Four years of my professional life were spent working in hospice. Director of bereavement and pastoral care. Simply put, four of the best years of my life. Creative, energizing and a daily learning curve. A downer? Absolutely not! Quite the opposite. More hopeful, inspirational, meaningful.
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I fell in love with basketball at a summer baseball camp at Northern Arizona University. I was 8 years old. We happened by the gym during “free time,” and I found myself in a pickup game. It was like I’d played this game in a previous life. I became impassioned.
The nice woman pays her bill, right there in my office, placing $200 in cash on my coffee table. She exits. I count the cash. There are not 10 $20 bills. There are 11. I’m holding an extra $20.
The voice mail is from a producer of a new “docudrama” series. Docudrama, I learn when I call back, is the next evolution of reality television.
First love is a life-changing experience. It happens to most people in adolescence. I waited a bit longer, 22 years old when I, by way of introduction, hit a sunbathing Gamma Phi Delta with a Frisbee. Actually, my friend threw the fateful disc, he and I on a wide expanse of grass behind the chapel at Southern Methodist University, living large and youthful in the spring sunshine.
The woman is a wife of 14 years. She feels guilty, even as she tells me she has yet to do anything wrong. She feels guilty because she is drawn to the attention and desire of a man who is not her husband.
When I was in kindergarten, Stevie Duffy was my nemesis. I’m astonished, actually, that I still remember his name. And his face. And his voice. But it’s all quite keen in my mind.
I can’t get sloppy or casual with this guy. His brain is smart, thorough and relentless. He’s a bit intense, but so am I, so maybe we’re a good fit. He wants nothing more (and nothing less) than to be a good human being. And, someday, he’d like to be a good mate and life partner in a terrific relationship.
Cousin 1 says he believes the guilt his Catholic family taught him was important for his emotional development. Cousin 2 disagrees. She says that same family’s teachings about guilt did nothing to enhance her inner voice for right and wrong. Interesting discussion. But, when I get caught eavesdropping, they toss the debate in my lap.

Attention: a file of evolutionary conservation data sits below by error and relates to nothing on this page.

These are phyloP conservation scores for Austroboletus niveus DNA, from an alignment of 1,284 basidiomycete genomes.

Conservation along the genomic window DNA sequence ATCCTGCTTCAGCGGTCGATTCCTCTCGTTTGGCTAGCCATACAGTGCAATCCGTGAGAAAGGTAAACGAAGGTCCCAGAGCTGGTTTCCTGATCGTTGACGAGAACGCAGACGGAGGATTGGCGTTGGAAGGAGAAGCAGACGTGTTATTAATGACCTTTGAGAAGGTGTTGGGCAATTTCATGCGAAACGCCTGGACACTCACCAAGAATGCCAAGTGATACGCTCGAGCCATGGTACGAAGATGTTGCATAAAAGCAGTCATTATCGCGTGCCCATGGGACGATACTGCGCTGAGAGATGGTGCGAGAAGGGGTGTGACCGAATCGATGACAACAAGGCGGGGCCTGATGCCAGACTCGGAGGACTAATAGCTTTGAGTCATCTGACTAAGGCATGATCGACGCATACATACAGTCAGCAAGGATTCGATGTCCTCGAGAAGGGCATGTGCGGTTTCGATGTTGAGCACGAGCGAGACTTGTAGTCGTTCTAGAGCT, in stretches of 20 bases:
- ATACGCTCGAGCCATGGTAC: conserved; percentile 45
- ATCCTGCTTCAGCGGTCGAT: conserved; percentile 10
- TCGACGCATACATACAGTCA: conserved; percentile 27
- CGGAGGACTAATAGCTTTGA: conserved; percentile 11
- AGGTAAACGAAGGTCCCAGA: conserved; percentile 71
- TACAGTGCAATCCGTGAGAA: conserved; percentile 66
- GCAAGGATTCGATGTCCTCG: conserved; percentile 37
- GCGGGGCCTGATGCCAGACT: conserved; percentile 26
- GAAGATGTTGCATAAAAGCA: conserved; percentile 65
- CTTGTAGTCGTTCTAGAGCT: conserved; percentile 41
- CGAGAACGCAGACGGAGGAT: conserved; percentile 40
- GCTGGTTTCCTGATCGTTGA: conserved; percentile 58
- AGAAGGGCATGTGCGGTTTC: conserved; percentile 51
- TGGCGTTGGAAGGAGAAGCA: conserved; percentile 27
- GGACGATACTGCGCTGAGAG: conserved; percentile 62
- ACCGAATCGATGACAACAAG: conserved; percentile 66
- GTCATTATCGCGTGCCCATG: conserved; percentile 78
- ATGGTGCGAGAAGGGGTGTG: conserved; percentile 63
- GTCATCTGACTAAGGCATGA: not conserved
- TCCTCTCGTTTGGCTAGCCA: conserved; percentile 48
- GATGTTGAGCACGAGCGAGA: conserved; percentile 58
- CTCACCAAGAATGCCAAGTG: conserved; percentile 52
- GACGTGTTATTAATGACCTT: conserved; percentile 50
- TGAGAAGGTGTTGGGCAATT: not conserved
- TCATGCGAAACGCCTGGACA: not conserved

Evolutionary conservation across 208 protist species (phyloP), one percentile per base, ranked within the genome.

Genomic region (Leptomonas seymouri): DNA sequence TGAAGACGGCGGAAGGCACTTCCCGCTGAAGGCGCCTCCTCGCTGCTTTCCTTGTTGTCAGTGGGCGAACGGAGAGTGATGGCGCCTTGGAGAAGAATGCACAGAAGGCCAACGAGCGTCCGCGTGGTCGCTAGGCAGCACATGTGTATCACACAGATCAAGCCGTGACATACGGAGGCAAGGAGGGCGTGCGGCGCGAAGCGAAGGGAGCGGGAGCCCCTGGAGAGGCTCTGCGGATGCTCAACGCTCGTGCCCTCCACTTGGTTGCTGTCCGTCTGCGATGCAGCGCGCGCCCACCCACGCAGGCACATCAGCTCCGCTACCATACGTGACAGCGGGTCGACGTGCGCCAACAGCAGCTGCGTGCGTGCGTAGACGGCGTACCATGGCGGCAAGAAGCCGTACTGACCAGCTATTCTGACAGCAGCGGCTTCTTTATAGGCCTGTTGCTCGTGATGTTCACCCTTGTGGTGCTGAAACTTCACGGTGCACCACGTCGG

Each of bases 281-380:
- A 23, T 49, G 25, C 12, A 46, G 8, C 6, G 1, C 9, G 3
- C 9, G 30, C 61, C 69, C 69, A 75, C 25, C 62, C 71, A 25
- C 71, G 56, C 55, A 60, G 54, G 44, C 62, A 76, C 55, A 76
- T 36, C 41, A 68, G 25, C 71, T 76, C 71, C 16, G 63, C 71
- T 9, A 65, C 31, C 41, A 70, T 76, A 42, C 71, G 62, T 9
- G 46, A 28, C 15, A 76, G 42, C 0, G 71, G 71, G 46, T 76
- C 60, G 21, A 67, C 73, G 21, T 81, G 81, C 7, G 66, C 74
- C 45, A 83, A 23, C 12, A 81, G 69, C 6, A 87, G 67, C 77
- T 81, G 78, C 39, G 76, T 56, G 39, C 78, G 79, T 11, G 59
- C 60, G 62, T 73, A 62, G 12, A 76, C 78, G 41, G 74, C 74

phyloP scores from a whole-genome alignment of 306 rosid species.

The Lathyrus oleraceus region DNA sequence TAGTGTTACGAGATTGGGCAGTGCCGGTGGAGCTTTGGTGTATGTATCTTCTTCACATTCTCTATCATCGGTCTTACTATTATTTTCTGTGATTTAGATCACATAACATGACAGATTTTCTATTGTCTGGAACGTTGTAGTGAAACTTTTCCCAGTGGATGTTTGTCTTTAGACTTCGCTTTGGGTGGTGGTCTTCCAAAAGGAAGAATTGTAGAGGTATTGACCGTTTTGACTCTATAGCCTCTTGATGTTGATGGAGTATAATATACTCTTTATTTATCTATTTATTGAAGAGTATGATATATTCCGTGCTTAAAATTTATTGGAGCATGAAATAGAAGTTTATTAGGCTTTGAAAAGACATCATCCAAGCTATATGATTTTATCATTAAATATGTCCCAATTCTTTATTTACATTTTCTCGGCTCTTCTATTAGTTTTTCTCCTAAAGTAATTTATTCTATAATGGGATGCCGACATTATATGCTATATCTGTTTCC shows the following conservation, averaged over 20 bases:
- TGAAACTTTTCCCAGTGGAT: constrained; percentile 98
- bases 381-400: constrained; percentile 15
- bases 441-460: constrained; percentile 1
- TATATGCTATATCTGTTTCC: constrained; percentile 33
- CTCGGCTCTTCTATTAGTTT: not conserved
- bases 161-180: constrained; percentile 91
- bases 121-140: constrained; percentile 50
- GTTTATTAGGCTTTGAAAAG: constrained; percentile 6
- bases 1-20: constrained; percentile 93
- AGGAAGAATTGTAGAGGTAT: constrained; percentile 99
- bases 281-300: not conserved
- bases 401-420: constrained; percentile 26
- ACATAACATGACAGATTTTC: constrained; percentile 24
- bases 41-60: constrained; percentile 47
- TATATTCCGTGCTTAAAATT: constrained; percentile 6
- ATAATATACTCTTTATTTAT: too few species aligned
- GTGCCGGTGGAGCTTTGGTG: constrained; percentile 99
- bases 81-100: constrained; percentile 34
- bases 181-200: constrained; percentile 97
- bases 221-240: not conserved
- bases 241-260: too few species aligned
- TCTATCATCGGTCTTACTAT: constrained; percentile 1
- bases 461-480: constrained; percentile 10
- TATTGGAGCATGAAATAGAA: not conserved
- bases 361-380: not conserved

My friend says, with an ever-so-slight thread of defensiveness in his voice, “There’s a reason for all divorces. It’s fault that’s much harder to determine. I refuse to accept that fault is always split equally.”
I see the film “Philomena” and I am deeply moved. So much so that I go home and spend several hours researching the true story of Philomena Lee. I’m able to sort history from the inevitable artistic license modern filmmakers cannot not indulge.
A brief history (of the historically brief, as it turns out) of Asking Human Matters …
I’m confused. Off balance. Like I always am whenever someone plays “There’s a Fire in the Barn!”
The following reader comment is a response to my Jan. 12 column: reviewjournal.com/columns-blogs/steven-kalas/parents-always-botch-some-aspect-child-rearing.
I’m trying to enjoy my burrito supreme from Taco Bell while watching the back of Colin Kaepernick’s jersey as he runs away from Green Bay Packers toward another back-breaking first down. This effort in contradiction makes me irritable, and my fit of pique spills out to my Aussie shepherd, Kelly the Wonder Dog.
When someone is in therapy, should the therapist have an agenda or a curriculum after determining what the patient’s issue is/issues are? It seems that talking about what’s on the patient’s mind each week will only lead to a bunch of disjointed sessions and won’t lead to resolution of the underlying issue. Who should be in the driver’s seat during therapy? Who should determine the direction of the discussion? The patient or the therapist?
Last Sunday’s column told a story the moral of which was essentially this: Never underestimate the power you have as a mother or father rearing a child. Whatever power you think you have, I promise you that the child’s view of you is bigger and more powerful than that!
In my post-divorce dating career (two years), I’ve met at least three women (well-educated and in their 40s) who are still bearing significant open wounds caused in childhood by their fathers (just my opinion, but it seems pretty clear). It makes me think several things: 1. the incredible influence and power that parents have over their kid’s entire lives; 2. why are these educated, high-functioning people still carrying these wounds at this point in their lives? 3. what wounds am I walking around with from childhood? 4. what wounds am I inflicting on my kids? 5. most important, how can I help my kids overcome these inevitable wounds so their adulthoods won’t have very much anguish?
This father just got his butt metaphorically kicked from here to Shanghai by his adult daughter. She just flat crawled him. A strafing run.
I read this on a blog from Dr. Robert Glover:
My mother is a Christmas juggernaut. You can follow. You can assist. But otherwise, get out of the way or you’ll be run over by joy.
I’m sitting in the darkened room, illuminated only by the glowing lights of a Christmas tree. My Christmas tree. It’s peaceful. And provocative. It soothes me … and evokes melancholy. But, as odd as it might seem, I actually treasure the melancholy. Christmas is joyful but wistful, too. Hopeful but filled with poignant longing.
Last Sunday I wrote a column I hoped would pay appropriate tribute to a great man, Nelson Mandela. He is an inspiration to me. To all of us.
My mom was a reader of your column. She even wrote to you a number of years back.
“It always seems impossible until it’s done.”
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